Virtuosity Savored

A blog by Adam J. Rosenbaum

Month: June, 2018

Lionization: Balak 2018

Pre-Game Chatter: When have you felt threatened? How have you responded to that feeling? In retrospect, do your responses seem justified, or overreactions?

In this week’s portion, the Moabite king Balak hires a prophet, Balaam, to curse the Israelites because Balak sees them as a threat. Even though Balaam recites praises of the Israelites, his words are tinged with foreboding:

The Pitch: “Lo, a people that rises like a lion, leaps up like the king of beasts, rests not till it has feasted on prey and drunk the blood of the slain.” – Numbers 23:24

Swing #1: “The lion is stronger than the lioness. When a Jew first rises in order to serve the Most High he is only like a lioness, but then the Lord will help him (‘the Lord will help him who comes to be cleansed’) and he will rise up strong as a lion.” – Maggid Dov Ber of Mehzhirich

Swing #2: “The poetry in this chapter is powerful and striking. We move from the hopeful king’s lofty ‘mountains of Kedem,’ whence Bil’am was hired, to the disturbing image of the king of beasts feasting on his prey. What began as an attack from above has ended in a blood-feast by the enemy.”  – Everett Fox, The Five Books of Moses

Swing #3: “What is more, this people whom Balak fears is stronger than he imagined. … Balak has miscalculated: these people are not an ox eating up the grass of the field; they are a lion ready to attack and devour their prey. Balak cannot defeat them.” – Irene Nowell, Numbers

Late-Inning Questions: Do Balaam’s words say more about the Israelites or about the people that fear them from a distance? Are his words more a statement of fear or reality? What are the best ways to respond when you sense that all hope is lost?

Summer Training: This has been my best week of exercising since I started my health initiative. For me, walking more is dependent on at least one of two factors: purpose (having a specific place to go, not just walking around in circles) and distraction (having something to listen to or talk to while walking).

The Big Inning at the End: Speaking of feeling threatened, the legendary Yankees manager Casey Stengel once was asked how he stopped his players from undermining him. Stengel replied that, on any baseball team, there are ten players that like the manager and ten others that don’t, and the trick to surviving is to keep the ten that don’t like you away from the five players who are undecided.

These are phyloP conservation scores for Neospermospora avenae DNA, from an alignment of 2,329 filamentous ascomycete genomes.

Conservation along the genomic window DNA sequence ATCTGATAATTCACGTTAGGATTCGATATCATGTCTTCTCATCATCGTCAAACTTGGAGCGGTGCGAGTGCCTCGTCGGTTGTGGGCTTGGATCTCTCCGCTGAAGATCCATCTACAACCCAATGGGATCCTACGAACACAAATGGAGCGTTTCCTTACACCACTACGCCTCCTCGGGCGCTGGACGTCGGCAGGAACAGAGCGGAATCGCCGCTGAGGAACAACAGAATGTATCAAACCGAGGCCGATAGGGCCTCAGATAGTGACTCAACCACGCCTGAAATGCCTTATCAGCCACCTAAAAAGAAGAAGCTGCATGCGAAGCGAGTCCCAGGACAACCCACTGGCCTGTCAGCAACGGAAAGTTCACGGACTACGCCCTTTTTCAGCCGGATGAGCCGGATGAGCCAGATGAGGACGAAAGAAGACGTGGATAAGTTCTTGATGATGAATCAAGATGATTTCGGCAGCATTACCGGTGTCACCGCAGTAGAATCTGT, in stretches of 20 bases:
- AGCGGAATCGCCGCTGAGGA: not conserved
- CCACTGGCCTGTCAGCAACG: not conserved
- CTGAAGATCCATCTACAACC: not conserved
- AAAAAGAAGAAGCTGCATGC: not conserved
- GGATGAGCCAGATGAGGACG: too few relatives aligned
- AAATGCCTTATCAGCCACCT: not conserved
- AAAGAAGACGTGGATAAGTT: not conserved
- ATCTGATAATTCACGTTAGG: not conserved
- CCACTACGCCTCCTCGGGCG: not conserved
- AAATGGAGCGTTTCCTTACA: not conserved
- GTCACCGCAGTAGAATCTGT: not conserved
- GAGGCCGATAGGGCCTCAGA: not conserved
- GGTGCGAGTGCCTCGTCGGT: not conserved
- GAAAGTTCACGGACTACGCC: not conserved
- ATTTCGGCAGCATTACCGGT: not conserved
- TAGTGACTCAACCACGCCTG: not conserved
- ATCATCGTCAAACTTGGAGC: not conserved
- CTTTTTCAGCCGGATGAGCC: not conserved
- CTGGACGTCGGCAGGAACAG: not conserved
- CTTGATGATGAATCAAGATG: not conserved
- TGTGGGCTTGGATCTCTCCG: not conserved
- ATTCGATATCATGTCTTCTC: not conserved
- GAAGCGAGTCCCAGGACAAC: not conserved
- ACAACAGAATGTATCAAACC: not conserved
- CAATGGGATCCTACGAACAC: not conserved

Shabbat Shalom!

Rebel Yell: Hukkat 2018

Pre-Game Chatter: What causes you to lose your temper? Do you have to be in a particular vulnerable mood for your temper to let loose, or does it not matter? How do you manage the ways you express your temper, if at all?

Moses is sentenced to death in this week’s portion for hitting a rock to produce water, but we see indications of his anger beforehand:

The Pitch: “Moses and Aaron assembled the congregation in front of the rock; and he said to them, ‘Listen, you rebels, shall we get water for you out of this rock?’” – Numbers 20:10

Swing #1: “According to Moses Maimonides, the main sin of Moses and Aaron was in the language with which they spoke to Israel: ‘Listen, you rebels.’ To be sure, many of the prophets of Israel spoke with sharpness in similar language. But here it was inappropriate since the children of Israel sought water, incontestably an urgent matter of life and death for a person. There was no reason to speak to them harshly.” – Yad Yosef

Swing #2: “That is why Aaron is implicated by [his staff’s] misuse even though Aaron does not say or do anything at the rock. It is his staff, with his name on it, to be kept in a holy place and used in specific circumstances. As we have seen in Leviticus, intent is not the issue in the realm of ritual. Rather, actions relating to sacred objects and boundaries bring necessary consequences of themselves. Whether or not Aaron has thought or done anything improper, he is tied to what has happened.” – Richard Elliott Friedman, Commentary on the Torah

Swing #3: “Just as this staff produced almonds as a reminder of the last rebellious generation, are we to produce water from you from this rock?” – Rashbam

Late-Inning Questions: What do our commentators say about how to take ownership for losing our tempers? How can we manage to react properly when we are justified in our rage? In our highly volatile political climate, how can we best manage our anger to create needed change?

In that spirit, there is a great deal of anger over the “zero-tolerance” immigration policy. It is a horrible situation, and we stand firmly with the statement co-signed by many Jewish organizations, including the United Synagogue of Conservative Judaism (read it here). We also endorse the message sent by the Charleston Jewish Federation (read it here) encouraging us to take action. When our anger is justified, let us channel it for good.

Summer Training: An observation on my health initiative … before this week, I never realized how much drinking lots of water filled me up, which has a direct impact on how much I eat. But I seem to rely on water enhancers (flavoring additives) to tempt me to drink enough. It’s not ideal, but it’s a start.

The Big Inning at the End: On a lighter note … speaking of anger, I have to admit that I enjoyed when a manager arguing with an umpire would start kicking dirt. Obviously I discourage any violence against umpires or anyone else in the game, but a managerial temper tantrum, while admittedly immature, is always high comedy. Maybe I’m a bit old-school …

Shabbat Shalom!

Not So Easy to Swallow: Korah 2018

Pre-Game Chatter: Are there right ways and wrong ways to stop a rebellion? How do we balance the need for order with the need to dignify and acknowledge differing voices?

When Korah and his company challenge Moses’s leadership, their doom is sealed in a vivid and dramatic way:

The Pitch: “Scarcely had [Moses] finished speaking all these words when the ground under them burst asunder, and the earth opened its mouth and swallowed them up with their households, all Korah’s people and all their possessions. They went down alive into Sheol, with all that belonged to them; the earth closed over them and they vanished from the midst of the congregation.” – Numbers 16:31-33